The postal money orders which Rose Ann Rose had attempted to cash and the money order in Gleghorn's hip pocket were materials fitted to be used by filling in the amount, imprinting them with the validating stamp, and stamping the date of issue thereon, in falsely making a forged and altered obligation of the United States, and were contraband articles within the meaning of § 781(b) (3), supra.1 Hence, Burgess, as postal inspector, had a right to seize the Oldsmobile, take it into custody, and search it without a warrant.
Since the money orders were contraband, the postal inspectors had a right to seize the automobile, to take and hold it in custody, and to search it without a warrant;2 and the postal inspectors had the right to take the contraband seized and put it where it could be safely kept as evidence for a forfeiture proceeding or any other proceeding where it was material and relevant.3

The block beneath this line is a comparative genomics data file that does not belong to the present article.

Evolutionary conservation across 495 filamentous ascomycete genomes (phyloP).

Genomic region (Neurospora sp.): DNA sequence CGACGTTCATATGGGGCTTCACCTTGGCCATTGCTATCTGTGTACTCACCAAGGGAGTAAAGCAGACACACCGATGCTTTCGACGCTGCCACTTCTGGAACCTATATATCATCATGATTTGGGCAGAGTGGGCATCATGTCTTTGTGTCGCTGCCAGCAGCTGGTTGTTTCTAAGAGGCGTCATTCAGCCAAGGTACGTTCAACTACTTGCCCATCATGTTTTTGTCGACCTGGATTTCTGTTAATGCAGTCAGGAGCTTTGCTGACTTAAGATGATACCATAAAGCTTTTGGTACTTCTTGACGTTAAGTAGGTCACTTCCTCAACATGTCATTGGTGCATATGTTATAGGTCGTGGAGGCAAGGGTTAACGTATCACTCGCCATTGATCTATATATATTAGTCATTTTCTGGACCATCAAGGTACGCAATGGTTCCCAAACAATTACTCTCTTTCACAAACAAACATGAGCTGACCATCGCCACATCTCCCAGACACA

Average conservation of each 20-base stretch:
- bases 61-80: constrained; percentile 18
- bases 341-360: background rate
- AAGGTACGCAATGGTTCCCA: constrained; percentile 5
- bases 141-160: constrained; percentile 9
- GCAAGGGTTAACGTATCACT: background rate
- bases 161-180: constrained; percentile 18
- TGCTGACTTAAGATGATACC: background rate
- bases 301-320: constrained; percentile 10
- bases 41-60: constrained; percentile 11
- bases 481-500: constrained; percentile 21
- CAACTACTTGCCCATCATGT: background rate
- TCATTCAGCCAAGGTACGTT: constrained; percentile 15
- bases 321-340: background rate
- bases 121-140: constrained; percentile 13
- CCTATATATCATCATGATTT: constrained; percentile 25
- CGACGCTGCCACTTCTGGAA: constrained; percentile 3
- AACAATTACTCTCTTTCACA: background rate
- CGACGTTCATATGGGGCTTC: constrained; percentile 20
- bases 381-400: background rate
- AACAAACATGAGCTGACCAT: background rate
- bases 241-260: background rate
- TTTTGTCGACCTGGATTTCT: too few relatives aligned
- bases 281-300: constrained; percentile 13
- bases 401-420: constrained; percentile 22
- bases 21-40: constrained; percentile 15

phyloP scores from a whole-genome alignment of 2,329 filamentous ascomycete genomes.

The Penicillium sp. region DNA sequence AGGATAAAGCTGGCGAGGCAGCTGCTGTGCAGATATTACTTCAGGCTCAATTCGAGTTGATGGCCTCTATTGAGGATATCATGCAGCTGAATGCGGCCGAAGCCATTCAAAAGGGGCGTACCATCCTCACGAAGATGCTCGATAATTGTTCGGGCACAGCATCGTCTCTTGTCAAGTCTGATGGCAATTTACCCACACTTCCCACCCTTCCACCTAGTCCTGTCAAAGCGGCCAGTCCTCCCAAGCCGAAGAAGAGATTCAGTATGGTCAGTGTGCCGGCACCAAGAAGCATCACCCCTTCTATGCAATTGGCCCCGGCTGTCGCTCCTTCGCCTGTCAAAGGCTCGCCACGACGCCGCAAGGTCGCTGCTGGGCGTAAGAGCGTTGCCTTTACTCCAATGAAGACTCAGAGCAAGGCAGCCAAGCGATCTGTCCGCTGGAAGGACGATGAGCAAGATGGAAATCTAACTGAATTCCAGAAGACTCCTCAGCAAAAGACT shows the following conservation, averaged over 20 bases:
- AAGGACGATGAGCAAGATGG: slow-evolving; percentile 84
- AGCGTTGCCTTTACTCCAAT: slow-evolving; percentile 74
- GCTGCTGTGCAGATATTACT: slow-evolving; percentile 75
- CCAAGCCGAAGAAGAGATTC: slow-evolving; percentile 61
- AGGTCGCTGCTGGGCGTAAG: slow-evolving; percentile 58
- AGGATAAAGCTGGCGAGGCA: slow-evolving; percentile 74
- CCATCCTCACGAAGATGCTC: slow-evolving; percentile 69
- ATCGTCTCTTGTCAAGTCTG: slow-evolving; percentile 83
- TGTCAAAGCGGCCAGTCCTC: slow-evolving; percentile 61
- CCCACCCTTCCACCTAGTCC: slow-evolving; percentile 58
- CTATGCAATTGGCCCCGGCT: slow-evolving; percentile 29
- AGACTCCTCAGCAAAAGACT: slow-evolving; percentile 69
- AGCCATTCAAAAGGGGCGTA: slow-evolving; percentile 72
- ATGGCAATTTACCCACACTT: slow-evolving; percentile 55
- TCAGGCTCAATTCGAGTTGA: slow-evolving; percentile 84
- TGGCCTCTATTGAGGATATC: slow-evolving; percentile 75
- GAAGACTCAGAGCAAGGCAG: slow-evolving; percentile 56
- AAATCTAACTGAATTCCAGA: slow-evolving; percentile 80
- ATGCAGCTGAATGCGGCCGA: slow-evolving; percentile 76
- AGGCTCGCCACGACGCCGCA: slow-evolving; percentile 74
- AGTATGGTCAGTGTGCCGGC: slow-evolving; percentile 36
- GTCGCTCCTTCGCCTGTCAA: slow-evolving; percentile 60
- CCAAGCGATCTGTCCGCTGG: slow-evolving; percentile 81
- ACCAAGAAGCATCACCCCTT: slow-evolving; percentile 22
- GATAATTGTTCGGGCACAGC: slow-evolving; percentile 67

Accordingly, we conclude that the two searches of the Oldsmobile were valid, and that the evidence found in the Oldsmobile by the postal inspector was admissible in evidence against Stout.
Of the Eighth Circuit, sitting by designation
Lockett v. United States, 9 Cir., 390 F.2d 168, 171, cert. den. 393 U.S. 877, 89 S. Ct. 175, 21 L. Ed. 2d 149
United States v. McKinnon, 5 Cir., 426 F.2d 845, 850; United States v. Francolino, 2 Cir., 367 F.2d 1013, 1018; United States v. Troiano, 3 Cir., 365 F.2d 416, 418; Sirimarco v. United States, 10 Cir., 315 F.2d 699, 701
United States v. McKinnon, 5 Cir., 426 F.2d 845, 849